Steve'sTravels2010/11 travel blog

First hike

 

 

 

This was the only indication that the trail had ended. Pretty much...

This COULD be a Couger track. After seeing this, I pickep up...

Just your standard mountain/clouds shot

Heading up towares Hurricane Ridge and looking north towards Canada.

 

 

Fortunately, it was a nice day and the thicker clouds were below...

 

Local family. The fawn was running around. Notice the velvet on antlers.

Looking over Port Angeles towards Victoria.

 

 

Nice spot for lunch.

 

Visitors.

 

For some reason, I like this one. Didn't get his feet, however,...

 

 

 

 

 

 

Second hike. I took the Mink Lake Trail. That 2 1/2 miles...

 

 

Mink Lake.

 

Here's the Couger warning.

I've always liked the look of back-lit leaves.

 

Sol Duc Falls

 

 

 

 

Can you see the old man with beard and mustache?

 

 

 

 

The backpack gives some size dimension for this old Spruce Tree.

Interesting fungi.

Third longer hike. About three miles to this sign.

Thought this was a neat bridge.

This bridge hugs the rock bank on the right, with nothing but...

Believe this to be a baby Grouse. Mom wasn't too far away.


One thing about going to these places, is I tend to take way too many pictures. Again, however, this represents three days at the park, so you'll just have to endure.

Having lived in the Pacific NW for most of my life, I had not had the occasion to venture into the NW corner of Washington, where Olympic is located. For all intents and purposes, Olympic NP is one great big forest, with an interior mountain range that is very much off the beaten path, as well as different types of forested areas. Fortunately, the park, or at least the locations that serve the park, are within a days drive from the Portland area. My headquarters was to be Port Angeles, which is accessible from a couple different directions. I chose to head up I-5, then up 101.

I was in search not only of the natural amenities which the park offers, but also a trail or two that I could walk - comfortably. My first stop was, of course, the Visitor Center near Port Angeles – which by the way, was only a couple miles from my motel. Okay, yes, I stayed in a motel. The Visitor Center was also on the same road that climbed up to Hurricane Ridge – apparently one of the more popular, and accessible, locations within the park. And certainly one with a great view of the interior mountains.

A couple of trail heads were located at the Visitor Center, so I ventured onto one for a short walk. After about ¼ mile, I decided to head back, since I didn’t have my normal hiking gear with me, and I really didn’t want to put myself in harms way right off the bat, especially as the day was closing fast. So I headed back to the motel and studied the info.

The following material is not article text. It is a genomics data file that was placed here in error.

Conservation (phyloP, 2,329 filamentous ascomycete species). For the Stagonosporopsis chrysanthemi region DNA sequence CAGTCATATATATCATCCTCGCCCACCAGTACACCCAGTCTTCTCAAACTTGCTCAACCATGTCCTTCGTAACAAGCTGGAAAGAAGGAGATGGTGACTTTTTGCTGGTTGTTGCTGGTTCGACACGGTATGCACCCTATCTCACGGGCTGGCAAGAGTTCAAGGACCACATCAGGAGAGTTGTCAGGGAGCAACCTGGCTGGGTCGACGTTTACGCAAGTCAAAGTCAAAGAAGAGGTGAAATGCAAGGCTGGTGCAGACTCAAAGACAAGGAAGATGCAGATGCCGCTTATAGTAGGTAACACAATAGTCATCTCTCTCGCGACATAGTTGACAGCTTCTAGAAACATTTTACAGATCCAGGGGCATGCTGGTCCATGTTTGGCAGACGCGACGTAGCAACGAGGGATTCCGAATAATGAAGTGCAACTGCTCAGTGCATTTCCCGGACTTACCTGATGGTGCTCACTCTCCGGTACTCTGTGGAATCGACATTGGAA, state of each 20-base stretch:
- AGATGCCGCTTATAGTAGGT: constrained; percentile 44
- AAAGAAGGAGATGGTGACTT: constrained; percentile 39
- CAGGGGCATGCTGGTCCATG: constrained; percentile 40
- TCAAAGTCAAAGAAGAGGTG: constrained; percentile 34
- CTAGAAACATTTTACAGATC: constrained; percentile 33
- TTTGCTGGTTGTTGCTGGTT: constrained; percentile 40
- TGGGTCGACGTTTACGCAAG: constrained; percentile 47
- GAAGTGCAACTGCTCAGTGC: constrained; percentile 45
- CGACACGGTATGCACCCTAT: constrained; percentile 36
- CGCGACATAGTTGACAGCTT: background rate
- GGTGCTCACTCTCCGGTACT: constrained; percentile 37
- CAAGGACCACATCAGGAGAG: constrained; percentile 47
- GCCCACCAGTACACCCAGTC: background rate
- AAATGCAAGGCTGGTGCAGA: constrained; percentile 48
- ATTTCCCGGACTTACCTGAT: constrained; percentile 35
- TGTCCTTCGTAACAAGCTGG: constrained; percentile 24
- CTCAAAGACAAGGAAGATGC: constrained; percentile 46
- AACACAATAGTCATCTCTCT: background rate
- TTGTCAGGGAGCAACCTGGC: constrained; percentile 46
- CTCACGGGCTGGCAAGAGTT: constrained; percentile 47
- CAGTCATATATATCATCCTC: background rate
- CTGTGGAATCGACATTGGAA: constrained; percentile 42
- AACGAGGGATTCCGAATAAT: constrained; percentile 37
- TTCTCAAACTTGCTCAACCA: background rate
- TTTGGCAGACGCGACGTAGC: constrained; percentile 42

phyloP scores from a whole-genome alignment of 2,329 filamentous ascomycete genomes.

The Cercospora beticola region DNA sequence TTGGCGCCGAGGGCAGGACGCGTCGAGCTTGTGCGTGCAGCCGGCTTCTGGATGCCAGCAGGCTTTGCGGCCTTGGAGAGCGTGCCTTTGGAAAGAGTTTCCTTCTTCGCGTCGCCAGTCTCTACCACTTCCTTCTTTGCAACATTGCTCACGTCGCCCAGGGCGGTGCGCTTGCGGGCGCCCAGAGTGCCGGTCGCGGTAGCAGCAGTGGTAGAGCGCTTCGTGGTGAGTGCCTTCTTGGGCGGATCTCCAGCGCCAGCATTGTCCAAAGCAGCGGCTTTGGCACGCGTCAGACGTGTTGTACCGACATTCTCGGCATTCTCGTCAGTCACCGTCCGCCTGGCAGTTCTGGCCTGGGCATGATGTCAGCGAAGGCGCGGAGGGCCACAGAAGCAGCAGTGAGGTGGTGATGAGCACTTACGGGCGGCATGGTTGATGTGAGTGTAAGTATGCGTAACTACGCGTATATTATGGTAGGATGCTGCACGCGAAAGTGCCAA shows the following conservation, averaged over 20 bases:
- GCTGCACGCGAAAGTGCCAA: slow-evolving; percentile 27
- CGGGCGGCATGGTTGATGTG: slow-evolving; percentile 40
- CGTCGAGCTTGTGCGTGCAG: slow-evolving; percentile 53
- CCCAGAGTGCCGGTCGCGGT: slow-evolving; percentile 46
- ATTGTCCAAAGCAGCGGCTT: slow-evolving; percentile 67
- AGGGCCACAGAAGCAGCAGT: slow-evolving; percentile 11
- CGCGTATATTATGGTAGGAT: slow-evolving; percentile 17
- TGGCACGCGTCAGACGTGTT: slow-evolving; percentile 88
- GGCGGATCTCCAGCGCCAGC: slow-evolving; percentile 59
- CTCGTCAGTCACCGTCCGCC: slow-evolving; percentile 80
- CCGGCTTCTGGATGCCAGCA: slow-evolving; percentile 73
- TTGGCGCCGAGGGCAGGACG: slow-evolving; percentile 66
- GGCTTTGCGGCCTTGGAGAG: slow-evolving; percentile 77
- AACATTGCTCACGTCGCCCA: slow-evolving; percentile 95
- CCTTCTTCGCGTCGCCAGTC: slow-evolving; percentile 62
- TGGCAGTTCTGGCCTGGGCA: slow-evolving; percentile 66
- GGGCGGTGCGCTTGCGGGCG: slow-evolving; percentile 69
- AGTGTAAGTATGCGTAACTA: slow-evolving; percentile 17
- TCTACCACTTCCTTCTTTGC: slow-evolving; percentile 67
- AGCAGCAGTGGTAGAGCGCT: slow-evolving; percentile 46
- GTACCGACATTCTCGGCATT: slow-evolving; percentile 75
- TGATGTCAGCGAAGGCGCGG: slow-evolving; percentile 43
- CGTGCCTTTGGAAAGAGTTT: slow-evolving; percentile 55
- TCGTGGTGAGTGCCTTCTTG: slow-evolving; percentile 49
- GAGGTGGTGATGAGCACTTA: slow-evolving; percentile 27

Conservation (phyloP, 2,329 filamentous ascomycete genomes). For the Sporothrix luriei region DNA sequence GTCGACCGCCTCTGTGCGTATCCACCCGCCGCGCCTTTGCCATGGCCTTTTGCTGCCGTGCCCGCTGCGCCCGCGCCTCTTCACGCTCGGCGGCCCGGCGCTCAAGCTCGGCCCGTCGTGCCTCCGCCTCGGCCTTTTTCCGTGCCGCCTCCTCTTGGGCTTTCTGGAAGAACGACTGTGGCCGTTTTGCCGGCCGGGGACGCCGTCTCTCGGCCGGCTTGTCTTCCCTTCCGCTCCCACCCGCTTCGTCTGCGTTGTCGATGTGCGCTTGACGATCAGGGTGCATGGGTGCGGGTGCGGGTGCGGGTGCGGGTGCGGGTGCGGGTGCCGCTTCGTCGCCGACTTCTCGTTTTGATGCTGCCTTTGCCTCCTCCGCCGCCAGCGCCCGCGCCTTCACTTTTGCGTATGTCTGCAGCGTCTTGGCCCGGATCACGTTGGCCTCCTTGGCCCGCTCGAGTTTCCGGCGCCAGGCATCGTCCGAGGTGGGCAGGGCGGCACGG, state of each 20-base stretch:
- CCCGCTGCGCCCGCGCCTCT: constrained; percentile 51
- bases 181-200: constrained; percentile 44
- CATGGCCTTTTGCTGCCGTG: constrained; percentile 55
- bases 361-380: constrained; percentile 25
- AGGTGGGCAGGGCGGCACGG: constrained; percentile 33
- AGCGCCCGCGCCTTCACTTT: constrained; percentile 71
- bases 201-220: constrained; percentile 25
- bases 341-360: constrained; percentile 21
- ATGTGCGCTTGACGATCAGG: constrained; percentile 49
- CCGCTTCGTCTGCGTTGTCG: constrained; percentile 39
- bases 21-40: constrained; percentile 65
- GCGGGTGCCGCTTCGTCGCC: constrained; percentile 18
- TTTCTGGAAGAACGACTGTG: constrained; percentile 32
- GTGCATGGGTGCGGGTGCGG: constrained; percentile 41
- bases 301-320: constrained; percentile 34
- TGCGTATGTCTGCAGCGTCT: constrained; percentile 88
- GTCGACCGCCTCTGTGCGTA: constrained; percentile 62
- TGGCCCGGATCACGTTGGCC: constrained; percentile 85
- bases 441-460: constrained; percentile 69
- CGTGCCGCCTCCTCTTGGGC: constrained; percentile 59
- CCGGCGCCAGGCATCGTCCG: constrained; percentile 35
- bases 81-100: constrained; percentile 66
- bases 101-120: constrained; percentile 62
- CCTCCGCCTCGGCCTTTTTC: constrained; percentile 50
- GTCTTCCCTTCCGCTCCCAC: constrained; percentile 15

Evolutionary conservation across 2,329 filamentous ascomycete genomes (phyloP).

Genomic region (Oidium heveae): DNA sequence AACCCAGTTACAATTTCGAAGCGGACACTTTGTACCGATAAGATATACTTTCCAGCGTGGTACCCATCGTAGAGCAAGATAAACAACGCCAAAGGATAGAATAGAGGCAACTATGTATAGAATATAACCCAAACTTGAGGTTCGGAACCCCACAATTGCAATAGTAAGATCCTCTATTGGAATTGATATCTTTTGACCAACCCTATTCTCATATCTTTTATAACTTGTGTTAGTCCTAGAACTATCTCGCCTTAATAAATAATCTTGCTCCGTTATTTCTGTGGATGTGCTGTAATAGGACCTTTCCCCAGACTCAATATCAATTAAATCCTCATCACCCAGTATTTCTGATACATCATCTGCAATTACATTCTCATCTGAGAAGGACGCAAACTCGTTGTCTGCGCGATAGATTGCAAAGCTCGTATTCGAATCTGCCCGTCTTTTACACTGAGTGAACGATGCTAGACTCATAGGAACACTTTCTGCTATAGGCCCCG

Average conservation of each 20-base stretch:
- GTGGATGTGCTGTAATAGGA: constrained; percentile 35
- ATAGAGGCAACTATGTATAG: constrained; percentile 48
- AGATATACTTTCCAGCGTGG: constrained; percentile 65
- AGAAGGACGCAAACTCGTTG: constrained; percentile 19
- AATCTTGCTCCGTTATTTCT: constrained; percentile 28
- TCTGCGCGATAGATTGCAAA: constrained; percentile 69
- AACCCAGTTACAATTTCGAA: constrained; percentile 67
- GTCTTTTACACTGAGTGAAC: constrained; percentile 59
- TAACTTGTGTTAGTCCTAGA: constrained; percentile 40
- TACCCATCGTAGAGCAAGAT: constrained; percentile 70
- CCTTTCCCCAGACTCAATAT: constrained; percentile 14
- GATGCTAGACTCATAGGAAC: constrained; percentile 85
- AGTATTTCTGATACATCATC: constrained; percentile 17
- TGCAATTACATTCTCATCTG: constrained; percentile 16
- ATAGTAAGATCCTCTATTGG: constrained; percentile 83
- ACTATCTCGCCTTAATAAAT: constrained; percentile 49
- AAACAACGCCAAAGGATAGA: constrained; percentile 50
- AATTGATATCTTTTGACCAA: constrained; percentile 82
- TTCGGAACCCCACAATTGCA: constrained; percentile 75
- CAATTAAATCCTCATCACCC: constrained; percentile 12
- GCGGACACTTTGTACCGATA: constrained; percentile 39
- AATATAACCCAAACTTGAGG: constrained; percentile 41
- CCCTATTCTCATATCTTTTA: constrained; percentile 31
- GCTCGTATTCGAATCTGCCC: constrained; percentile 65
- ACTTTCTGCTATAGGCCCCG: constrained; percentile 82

The next day was a trip up to Hurricane Ridge. Needless to say, the view was great, and although there were potential views of Port Angeles and Victoria, Canada, the cloud cover was blocking most of it. But the clouds were below the ridge, which offered a different perspective.

One of the Park Rangers was going to be giving a trail talk shortly after I arrived, so I decided to tag along. Glad I did, as the information was very interesting. Did you know that there is a tree up there that looks exactly like the spruce we are familiar with? She asked us to first identify it, then touch the needles. In contrast to the spruce we are familiar with, which has a very stiff needle, these Alpine Spruce trees had a soft needle.

Must say, my lunch stop that day was one of the most picturesque I’ve experienced. Just down the road from the Hurricane ridge visitor center was a picnic area. There was still plenty of snow piled up along the roadside, but the tables were clear. I would estimate the elevation to be somewhere around 5,000 feet, so the view was great. Also, the fact that the deer and birds (see pix) were all around was neat too.

Another item of note was an observation made on a hike the following day. The trail was a nice one through the woods – relatively flat and a decent surface. Near the trailheads on the majority of these trails are signboards pointing out the do’s and don’ts and the “watch out for these” kinds of things. As this is the wilderness, there were posters telling what one should do if a cougar approaches. Comforting thought. At any rate, at some point on this trail I came across a paw print in the soft trail surface (see pix) that was NOT a dog – that I would estimate at about a 4” diameter. It was then that I immediately began looking for a stout walking stick with a pointed end! Of course, the time of day that I go walking on these trails is such that there are seldom any other people out there. Makes a person pay attention to little creepy noises and such!

The other areas of the park were interesting, and had a higher concentration of mossy growth, and large spruce trees, but all in all, pretty much another forest. Having spent a fair amount of time in the woods around here, the overall park experience was perhaps not as grandiose to me as to those who have not experienced the Pacific NW forests up close and personal.



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